Aims: To estimate the annual mortality and the cost of hospital admissions for acute rheumatic fever (ARF) and rheumatic heart disease (RHD) for New Zealand residents.
Methods: Hospital admissions in 2000–2009 with a principal diagnosis of ARF or RHD (ICD9_AM 390-398; ICD10-AM I00-I099) and deaths in 2000–2007 with RHD as the underlying cause were obtained from routine statistics. The cost of each admission was estimated by multiplying its diagnosis-related group (DRG) cost weight by the national price for financial year 2009/2010.
Results: There were on average 159 RHD deaths each year with a mean annual mortality rate of 4.4 per 100 000 (95% confidence limit 4.2, 4.7). Age-adjusted mortality was five- to 10-fold higher for Māori and Pacific peoples than for non-Māori/Pacific. The mean age at RHD death (male/female) was 56.4/58.4 for Māori, 50.9/59.8 for Pacific and 78.2/80.6 for non-Māori, non-Pacific men and women.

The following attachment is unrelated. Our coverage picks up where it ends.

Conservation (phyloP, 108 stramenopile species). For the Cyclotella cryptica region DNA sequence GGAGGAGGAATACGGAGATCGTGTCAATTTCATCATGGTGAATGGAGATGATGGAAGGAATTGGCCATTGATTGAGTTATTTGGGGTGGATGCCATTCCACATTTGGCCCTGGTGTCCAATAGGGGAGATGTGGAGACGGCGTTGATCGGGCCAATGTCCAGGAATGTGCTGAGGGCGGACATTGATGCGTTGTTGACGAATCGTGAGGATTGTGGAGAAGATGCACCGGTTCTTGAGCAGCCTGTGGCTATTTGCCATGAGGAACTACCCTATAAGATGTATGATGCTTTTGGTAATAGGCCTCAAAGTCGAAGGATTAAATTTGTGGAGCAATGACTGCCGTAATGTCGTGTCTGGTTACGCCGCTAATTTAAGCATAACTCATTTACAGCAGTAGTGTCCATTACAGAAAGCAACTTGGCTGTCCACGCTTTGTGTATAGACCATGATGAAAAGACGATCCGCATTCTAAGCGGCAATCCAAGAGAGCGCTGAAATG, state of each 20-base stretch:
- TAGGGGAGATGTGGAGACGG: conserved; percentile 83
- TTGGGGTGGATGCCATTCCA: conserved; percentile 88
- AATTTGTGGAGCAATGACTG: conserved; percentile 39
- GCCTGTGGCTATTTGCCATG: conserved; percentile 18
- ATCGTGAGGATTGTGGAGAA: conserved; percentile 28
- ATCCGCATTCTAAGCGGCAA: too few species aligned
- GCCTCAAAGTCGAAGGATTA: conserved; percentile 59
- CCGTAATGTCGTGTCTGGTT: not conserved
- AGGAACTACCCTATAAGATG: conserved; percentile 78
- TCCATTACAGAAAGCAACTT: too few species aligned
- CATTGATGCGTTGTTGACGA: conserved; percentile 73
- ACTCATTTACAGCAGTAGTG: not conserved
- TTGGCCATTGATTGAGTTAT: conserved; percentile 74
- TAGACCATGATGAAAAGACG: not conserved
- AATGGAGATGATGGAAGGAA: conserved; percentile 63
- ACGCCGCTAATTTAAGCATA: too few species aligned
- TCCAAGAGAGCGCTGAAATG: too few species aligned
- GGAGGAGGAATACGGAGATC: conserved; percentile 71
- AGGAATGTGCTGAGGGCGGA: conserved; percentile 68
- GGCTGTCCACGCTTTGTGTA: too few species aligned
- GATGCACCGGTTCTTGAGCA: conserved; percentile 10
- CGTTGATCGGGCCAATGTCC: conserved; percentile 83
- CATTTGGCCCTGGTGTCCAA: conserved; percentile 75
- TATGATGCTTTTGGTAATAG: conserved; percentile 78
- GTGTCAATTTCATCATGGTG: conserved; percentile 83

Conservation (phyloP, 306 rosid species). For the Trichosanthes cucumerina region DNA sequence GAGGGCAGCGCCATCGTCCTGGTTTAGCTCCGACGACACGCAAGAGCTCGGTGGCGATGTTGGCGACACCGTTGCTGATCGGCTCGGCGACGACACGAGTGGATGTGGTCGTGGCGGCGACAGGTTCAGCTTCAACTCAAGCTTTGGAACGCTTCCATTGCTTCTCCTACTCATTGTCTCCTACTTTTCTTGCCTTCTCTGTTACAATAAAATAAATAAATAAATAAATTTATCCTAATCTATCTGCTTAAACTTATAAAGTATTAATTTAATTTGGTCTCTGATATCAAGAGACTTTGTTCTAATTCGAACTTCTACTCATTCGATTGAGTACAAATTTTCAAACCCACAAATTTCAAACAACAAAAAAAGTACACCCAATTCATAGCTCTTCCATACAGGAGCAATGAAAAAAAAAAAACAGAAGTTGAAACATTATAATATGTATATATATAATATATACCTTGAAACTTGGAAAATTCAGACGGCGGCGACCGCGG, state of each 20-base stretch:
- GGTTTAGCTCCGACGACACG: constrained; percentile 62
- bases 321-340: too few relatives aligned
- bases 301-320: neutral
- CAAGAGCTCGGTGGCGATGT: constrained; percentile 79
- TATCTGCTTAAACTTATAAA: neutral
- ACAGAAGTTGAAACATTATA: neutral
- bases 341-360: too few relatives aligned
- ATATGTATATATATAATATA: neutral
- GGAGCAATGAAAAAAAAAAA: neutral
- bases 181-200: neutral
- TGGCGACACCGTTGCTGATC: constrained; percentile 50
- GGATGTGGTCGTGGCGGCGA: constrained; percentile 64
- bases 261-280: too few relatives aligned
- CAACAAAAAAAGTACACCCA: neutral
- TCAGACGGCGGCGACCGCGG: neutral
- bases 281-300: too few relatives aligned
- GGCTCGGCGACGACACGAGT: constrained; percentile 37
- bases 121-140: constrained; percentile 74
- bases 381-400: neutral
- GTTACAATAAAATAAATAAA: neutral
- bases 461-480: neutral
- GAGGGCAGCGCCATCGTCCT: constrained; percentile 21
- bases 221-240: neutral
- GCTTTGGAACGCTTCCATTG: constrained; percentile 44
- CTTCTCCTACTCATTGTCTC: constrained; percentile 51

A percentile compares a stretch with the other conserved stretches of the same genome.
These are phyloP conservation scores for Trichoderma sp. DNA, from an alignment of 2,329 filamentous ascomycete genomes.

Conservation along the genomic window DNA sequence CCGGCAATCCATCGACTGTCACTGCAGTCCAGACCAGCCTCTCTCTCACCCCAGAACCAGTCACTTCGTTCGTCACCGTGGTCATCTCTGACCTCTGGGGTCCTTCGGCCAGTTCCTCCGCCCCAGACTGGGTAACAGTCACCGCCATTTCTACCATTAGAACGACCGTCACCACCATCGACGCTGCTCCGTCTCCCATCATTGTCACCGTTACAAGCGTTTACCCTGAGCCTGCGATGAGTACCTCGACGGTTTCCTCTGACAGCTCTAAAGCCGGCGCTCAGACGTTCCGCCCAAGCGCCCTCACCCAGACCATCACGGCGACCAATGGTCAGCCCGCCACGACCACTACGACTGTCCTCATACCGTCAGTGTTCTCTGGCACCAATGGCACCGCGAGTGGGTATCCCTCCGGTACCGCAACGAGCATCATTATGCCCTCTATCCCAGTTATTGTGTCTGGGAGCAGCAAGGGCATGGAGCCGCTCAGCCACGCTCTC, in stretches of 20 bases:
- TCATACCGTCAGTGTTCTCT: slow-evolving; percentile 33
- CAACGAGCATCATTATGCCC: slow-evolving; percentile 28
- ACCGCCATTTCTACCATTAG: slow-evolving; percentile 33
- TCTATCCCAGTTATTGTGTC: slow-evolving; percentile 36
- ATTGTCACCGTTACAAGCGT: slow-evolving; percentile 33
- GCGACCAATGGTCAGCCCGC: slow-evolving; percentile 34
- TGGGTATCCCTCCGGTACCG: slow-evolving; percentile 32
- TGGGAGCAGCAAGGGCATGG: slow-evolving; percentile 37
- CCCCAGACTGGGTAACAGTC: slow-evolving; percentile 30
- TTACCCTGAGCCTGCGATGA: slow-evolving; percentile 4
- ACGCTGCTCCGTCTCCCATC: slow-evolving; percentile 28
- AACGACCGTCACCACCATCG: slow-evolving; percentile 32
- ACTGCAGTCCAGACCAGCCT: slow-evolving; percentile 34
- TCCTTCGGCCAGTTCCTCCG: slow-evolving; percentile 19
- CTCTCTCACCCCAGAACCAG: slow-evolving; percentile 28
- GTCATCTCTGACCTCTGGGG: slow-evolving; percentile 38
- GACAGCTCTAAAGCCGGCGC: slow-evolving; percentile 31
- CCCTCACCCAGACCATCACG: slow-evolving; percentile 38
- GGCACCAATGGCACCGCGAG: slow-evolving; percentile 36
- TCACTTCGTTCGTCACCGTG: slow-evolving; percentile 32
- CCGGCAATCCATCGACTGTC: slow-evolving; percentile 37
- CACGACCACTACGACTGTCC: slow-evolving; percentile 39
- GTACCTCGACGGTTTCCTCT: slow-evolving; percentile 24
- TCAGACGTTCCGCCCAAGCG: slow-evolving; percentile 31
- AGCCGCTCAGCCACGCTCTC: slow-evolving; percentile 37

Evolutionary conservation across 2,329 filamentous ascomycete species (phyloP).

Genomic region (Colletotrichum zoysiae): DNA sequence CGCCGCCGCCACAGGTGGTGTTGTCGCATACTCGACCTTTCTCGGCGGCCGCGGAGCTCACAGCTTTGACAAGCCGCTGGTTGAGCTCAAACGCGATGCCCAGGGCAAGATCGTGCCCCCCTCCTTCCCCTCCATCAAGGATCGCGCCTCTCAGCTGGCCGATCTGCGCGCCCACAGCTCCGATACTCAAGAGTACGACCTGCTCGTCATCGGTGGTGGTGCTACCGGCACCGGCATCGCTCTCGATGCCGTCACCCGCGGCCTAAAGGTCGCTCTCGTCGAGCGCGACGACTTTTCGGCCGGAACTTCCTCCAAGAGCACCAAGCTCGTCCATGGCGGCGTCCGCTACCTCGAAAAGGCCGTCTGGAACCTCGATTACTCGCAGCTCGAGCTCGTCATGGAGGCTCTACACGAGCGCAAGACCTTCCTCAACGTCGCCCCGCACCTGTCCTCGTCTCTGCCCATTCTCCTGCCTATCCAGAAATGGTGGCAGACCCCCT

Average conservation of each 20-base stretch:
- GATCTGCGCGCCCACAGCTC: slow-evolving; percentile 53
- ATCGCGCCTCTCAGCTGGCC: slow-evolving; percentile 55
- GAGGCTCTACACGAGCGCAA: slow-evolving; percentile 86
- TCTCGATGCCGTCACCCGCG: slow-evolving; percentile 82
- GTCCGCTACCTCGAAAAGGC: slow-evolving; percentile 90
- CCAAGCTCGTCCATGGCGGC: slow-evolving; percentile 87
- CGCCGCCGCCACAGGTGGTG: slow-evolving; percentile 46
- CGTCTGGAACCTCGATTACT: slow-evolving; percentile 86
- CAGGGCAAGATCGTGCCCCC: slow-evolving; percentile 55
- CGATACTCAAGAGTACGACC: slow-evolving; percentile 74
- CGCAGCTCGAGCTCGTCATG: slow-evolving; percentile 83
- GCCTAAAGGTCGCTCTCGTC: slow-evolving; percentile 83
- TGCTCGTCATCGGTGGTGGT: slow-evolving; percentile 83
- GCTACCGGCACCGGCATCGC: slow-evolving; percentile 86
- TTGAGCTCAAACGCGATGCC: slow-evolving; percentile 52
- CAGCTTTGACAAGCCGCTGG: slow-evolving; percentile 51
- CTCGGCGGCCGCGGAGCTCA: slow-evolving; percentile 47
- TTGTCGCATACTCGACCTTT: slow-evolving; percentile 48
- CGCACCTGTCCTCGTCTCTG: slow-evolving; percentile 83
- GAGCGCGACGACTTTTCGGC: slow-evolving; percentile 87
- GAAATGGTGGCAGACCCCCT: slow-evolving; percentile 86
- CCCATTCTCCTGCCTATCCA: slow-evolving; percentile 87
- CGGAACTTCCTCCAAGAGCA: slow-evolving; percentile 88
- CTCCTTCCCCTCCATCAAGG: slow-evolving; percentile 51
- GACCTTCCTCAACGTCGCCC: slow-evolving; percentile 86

The average annual DRG-based cost of hospital admissions in 2000–2009 for ARF and RHD across all age groups was $12.0 million (95% confidence limit $11.1 million, $12.8 million). Heart valve surgery accounted for 28% of admissions and 71% of the cost. For children 5–14 years of age, valve surgery accounted for 7% of admissions and 27% of the cost. Two-thirds of the cost occurs after the age of 30.
Conclusions: ARF and RHD comprise a burden of mortality and hospital cost concentrated largely in middle age. Māori and Pacific RHD mortality rates are substantially higher than those of non-Māori/Pacific.